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gapeworm? worming advise needed.

Discussion in 'Emergencies / Diseases / Injuries and Cures' started by fiver, Dec 31, 2008.

  1. fiver

    fiver Hatching

    Dec 31, 2008
    I've been following the posts about gapeworm and I am worried. My silkie seems always to be panting and throwing her head back. I thought that perhaps she had something wrong genetically. However, many of you suggested a chicken with gapeworm would die soon after contracting the disease. I have never wormed my two silkie hens- now about 8 months old- and they are my first chickens. I am looking at the randall burkey website at wormers but am a bit confused. Are there general guidelines for worming? Which wormer should I use? Has anyone used the BRECO ENZUM WORMER 2 OZ (A broad spectrum wormer.)
    Are there other disorders that might cause these symptoms (head shaking- I just thought that was a chicken thing:rolleyes:) Is worming mandatory? and finally, If I worm, when is it safe to eat the eggs produced by the hems?
    thank you all so much!
    this is my first post but the forum is my home page:)

  2. silkiechicken

    silkiechicken Staff PhD Premium Member

    Thrwoing their head back... like how? Could it be normal in trying to get their head crests out of their faces? My silkies sometimes shake their heads and rub them on their backs.

    Gape worm if I remember right involves the birds actually standing and gaping like something was stuck in their throats.

    As for worming, not all worms are treated by the same womer. If you suspect worms, of the standard intestinal kind, you can take a fecal sample to any vet and they can run a fecal float test. This test will tel you the type of woms they have if they have any, and you can get the right wormer to do the job. There is no one cure all wormer.

    If you do worm, don't eat the eggs for at least a few weeks so it can get out of their systems. Often they don't have a known time for withdrawl, as they just don't know.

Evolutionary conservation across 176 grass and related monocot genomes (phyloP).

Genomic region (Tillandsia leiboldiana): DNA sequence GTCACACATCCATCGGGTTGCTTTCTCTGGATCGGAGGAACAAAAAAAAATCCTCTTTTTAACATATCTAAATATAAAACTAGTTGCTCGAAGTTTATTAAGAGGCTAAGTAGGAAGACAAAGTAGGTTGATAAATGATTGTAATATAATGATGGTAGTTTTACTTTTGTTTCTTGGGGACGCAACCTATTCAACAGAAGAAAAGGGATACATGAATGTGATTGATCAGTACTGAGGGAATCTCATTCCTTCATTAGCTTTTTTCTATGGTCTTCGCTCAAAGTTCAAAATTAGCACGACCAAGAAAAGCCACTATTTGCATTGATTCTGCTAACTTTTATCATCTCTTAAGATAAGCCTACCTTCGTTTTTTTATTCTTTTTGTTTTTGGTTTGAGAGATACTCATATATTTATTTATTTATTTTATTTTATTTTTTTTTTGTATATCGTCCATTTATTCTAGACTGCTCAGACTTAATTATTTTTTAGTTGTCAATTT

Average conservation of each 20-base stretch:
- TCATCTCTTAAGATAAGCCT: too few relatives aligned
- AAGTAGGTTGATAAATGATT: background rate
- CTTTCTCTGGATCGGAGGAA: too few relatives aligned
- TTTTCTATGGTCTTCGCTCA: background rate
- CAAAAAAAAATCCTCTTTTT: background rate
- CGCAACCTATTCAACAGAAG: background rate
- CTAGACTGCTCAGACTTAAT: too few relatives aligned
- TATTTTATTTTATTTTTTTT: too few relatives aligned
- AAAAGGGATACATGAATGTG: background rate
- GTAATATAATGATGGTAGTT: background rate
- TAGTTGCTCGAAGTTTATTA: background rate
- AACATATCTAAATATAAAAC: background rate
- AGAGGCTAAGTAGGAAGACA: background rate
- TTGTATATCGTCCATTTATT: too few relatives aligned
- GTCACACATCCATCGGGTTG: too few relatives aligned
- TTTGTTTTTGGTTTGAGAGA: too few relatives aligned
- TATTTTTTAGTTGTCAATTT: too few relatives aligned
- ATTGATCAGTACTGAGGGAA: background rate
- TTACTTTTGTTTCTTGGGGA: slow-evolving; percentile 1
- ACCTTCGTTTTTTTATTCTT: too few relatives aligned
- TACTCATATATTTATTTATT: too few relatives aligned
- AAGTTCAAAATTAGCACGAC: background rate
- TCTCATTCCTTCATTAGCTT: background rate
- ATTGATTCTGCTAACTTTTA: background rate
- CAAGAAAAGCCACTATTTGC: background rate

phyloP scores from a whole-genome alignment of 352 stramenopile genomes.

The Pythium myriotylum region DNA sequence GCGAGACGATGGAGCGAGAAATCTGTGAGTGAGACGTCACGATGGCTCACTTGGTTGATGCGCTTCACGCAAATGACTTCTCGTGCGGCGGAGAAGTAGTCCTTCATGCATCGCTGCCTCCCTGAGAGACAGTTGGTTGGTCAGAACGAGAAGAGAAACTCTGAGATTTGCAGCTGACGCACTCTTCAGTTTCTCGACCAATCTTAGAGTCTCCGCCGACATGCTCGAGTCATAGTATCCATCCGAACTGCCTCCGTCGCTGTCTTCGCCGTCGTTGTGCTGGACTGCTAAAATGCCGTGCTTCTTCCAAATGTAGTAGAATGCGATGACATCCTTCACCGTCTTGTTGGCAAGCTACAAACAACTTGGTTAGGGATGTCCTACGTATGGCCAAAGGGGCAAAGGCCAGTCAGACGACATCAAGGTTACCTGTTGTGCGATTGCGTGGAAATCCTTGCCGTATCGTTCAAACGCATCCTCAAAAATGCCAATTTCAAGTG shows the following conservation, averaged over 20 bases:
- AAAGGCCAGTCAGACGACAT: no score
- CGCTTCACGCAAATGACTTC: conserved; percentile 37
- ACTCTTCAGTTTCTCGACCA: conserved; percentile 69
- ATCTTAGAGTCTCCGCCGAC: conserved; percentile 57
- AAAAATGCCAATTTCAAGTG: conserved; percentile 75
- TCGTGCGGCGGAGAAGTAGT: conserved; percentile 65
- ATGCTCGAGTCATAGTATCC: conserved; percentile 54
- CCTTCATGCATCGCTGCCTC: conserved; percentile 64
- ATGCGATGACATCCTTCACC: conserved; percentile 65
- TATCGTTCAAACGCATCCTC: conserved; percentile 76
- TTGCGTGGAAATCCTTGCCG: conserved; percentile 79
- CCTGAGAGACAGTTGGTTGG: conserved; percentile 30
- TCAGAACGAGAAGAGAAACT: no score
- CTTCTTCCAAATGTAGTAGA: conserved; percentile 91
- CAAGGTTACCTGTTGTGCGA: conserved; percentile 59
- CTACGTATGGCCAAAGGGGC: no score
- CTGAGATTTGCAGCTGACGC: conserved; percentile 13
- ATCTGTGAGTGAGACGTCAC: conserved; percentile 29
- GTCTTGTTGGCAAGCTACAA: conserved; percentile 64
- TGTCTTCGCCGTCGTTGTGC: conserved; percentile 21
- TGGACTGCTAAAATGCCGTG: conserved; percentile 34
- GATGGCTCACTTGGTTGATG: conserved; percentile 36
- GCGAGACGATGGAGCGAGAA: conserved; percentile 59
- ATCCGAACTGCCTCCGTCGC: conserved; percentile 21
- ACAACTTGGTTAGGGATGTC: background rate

As for if you have to worm. Nope, you don't have to. I've not wormed in all the years I've had birds, and it's not required. Just do it if a fecal foat test comes back positive and treat for the types that show up.

  3. fiver

    fiver Hatching

    Dec 31, 2008
    she pants and throws her head up so her beak is in the air but sometimes she just pants. I thought maybe chickens were like dogs and she was just cooling down...
    She doesn't seem as healthy as my other silkie- scrawnier and less of an appetite.
    I'm in downtown los angeles so finding a vet for a chicken seems a long shot. I guess I'm still unclear about worming. Is it standard practice? Must I worm my chickens?
    thanks so much for getting back to me!
  4. silkiechicken

    silkiechicken Staff PhD Premium Member

    Worming is a personal preference.

    I don't do it and many don't. Unless I get a diagnosis of worms in a fecal sample, I never will worm them.

    You don't need a chicken vet to run a fecal sample. Just ask any dog and cat vet if they can do a fecal float test for you and they should be able to.

    If you can answer these q's in the sticky of this section, maybe more ideas of what is happening can be given:

    You say she pants, is she too hot? They do open their beaks and spread wings a bit when overheating.

    Diet, age, bedding, feed, changes to enviornment, history... might help in figuring out what is wrong, if there is anything wrong.

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